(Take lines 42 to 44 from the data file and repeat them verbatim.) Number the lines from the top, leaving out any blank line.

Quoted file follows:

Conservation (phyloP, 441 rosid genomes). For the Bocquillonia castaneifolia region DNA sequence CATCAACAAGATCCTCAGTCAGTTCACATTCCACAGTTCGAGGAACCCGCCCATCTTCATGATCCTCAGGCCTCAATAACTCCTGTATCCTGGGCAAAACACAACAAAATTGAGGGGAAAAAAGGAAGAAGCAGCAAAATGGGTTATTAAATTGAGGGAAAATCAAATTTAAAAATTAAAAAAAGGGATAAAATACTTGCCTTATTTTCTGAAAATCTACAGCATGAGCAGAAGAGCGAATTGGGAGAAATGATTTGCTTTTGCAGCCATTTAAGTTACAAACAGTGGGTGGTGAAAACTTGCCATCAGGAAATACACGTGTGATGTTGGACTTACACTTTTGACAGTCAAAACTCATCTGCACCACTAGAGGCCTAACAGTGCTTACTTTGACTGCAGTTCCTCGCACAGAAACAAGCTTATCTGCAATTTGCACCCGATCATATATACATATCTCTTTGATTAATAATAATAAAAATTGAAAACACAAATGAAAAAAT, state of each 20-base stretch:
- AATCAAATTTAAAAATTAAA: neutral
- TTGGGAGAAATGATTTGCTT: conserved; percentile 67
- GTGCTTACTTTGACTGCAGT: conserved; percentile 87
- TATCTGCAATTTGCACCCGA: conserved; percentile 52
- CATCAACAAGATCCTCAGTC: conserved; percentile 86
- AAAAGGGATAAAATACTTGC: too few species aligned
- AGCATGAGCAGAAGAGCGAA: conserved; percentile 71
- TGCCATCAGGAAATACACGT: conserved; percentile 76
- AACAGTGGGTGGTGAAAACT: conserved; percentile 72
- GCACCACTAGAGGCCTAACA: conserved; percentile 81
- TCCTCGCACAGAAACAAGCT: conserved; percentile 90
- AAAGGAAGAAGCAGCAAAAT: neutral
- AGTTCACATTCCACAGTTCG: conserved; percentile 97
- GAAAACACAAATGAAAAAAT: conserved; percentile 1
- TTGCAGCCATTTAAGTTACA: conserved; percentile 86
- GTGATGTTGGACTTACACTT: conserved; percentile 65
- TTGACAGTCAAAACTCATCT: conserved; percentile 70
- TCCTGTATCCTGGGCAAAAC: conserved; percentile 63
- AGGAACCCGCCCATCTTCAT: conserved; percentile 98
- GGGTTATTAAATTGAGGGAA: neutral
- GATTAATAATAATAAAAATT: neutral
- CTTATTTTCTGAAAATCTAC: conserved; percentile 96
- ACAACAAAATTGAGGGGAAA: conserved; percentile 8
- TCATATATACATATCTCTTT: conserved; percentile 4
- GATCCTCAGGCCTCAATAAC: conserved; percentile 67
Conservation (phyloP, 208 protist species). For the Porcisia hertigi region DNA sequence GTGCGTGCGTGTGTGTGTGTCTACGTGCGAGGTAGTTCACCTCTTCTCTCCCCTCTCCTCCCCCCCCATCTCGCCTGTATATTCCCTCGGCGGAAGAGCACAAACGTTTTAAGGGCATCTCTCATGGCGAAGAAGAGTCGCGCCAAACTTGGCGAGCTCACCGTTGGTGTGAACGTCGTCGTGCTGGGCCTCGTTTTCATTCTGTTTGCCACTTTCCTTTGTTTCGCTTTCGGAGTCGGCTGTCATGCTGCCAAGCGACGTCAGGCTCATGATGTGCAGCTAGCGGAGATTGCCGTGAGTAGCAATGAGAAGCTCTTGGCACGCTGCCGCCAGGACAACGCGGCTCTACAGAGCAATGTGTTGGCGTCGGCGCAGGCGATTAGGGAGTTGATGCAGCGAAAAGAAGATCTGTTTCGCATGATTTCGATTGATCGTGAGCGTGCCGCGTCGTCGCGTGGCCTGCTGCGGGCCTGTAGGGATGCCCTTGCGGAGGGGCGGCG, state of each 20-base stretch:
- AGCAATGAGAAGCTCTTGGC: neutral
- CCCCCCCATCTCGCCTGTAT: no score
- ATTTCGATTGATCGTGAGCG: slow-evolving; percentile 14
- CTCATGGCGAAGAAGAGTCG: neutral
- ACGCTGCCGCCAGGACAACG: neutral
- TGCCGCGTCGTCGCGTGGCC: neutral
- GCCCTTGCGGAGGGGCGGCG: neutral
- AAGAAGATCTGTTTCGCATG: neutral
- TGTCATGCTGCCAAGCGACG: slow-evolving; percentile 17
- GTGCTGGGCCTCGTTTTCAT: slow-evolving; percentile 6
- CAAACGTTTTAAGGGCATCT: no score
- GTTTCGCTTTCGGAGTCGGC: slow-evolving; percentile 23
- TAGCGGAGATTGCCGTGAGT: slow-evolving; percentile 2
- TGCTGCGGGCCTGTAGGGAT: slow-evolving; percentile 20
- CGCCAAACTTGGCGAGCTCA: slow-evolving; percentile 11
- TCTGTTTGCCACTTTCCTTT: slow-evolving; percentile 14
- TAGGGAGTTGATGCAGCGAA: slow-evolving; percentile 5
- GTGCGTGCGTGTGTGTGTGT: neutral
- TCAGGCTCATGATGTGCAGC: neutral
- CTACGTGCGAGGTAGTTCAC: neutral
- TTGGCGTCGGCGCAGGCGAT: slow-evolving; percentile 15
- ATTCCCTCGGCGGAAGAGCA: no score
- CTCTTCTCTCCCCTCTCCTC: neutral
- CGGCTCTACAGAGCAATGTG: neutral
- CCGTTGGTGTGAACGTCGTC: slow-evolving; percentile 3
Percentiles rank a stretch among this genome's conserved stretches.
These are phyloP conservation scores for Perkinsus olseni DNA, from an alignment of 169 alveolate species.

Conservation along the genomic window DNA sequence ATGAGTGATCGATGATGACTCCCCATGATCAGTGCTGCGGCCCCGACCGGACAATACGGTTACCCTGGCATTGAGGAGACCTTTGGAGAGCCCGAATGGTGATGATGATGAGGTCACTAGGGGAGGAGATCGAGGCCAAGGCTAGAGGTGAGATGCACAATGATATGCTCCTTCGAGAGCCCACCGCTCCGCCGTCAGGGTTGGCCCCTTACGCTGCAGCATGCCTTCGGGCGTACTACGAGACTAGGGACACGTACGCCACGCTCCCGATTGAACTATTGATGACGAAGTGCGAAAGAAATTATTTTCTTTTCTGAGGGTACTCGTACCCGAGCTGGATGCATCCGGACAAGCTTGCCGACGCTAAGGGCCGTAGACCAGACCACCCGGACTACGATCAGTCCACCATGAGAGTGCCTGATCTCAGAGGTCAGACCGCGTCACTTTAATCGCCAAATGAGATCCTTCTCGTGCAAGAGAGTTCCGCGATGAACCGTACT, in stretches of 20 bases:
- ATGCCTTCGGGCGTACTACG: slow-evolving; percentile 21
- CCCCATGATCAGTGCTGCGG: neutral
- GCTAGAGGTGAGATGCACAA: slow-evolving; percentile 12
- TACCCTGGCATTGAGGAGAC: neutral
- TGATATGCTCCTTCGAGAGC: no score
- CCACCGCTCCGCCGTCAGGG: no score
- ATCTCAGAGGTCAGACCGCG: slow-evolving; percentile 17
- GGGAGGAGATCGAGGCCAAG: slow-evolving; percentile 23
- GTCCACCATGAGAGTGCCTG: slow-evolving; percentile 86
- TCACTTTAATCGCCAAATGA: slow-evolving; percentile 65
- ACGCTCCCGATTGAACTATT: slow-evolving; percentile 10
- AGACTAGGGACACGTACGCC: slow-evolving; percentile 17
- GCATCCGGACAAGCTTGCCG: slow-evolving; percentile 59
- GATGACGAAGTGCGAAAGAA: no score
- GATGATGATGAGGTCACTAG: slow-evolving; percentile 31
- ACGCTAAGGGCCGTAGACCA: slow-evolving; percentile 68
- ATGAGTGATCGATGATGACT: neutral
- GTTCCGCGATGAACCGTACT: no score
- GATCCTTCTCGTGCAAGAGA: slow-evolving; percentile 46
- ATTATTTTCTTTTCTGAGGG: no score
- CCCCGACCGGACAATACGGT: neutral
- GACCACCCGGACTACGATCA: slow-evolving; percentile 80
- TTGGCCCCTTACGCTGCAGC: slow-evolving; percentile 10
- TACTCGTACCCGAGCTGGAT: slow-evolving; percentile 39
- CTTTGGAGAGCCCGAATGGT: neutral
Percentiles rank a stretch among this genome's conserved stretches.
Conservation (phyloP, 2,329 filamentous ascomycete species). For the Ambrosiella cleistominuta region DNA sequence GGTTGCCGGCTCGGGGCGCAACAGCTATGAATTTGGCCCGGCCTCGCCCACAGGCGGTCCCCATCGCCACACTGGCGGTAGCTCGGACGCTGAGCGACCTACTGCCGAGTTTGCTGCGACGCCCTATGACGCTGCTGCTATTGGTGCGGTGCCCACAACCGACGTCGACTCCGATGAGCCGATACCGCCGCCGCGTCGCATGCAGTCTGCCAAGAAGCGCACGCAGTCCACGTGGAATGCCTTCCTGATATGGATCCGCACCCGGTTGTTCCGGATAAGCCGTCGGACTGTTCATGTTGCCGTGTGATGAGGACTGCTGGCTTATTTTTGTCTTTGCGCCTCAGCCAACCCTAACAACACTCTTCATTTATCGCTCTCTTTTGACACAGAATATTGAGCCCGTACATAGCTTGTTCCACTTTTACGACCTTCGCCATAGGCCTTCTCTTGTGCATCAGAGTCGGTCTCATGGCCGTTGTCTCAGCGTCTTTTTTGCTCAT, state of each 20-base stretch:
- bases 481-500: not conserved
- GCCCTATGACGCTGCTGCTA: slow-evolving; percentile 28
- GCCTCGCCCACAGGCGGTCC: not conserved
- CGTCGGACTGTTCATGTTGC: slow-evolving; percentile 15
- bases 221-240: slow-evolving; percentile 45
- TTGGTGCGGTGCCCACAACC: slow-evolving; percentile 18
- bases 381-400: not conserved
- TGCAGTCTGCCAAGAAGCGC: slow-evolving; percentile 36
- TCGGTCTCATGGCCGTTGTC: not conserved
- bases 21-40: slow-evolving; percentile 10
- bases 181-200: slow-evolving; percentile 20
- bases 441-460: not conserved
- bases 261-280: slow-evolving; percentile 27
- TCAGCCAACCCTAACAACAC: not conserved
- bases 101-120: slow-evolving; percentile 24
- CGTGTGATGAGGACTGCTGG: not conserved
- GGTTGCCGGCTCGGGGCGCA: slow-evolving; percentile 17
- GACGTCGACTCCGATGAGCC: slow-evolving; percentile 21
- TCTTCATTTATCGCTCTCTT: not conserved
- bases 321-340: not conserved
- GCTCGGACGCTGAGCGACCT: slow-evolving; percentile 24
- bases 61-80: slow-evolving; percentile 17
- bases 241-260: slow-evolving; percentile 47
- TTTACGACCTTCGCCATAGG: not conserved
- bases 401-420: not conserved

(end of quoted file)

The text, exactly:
- CGCCAAACTTGGCGAGCTCA: slow-evolving; percentile 11
- TCTGTTTGCCACTTTCCTTT: slow-evolving; percentile 14
- TAGGGAGTTGATGCAGCGAA: slow-evolving; percentile 5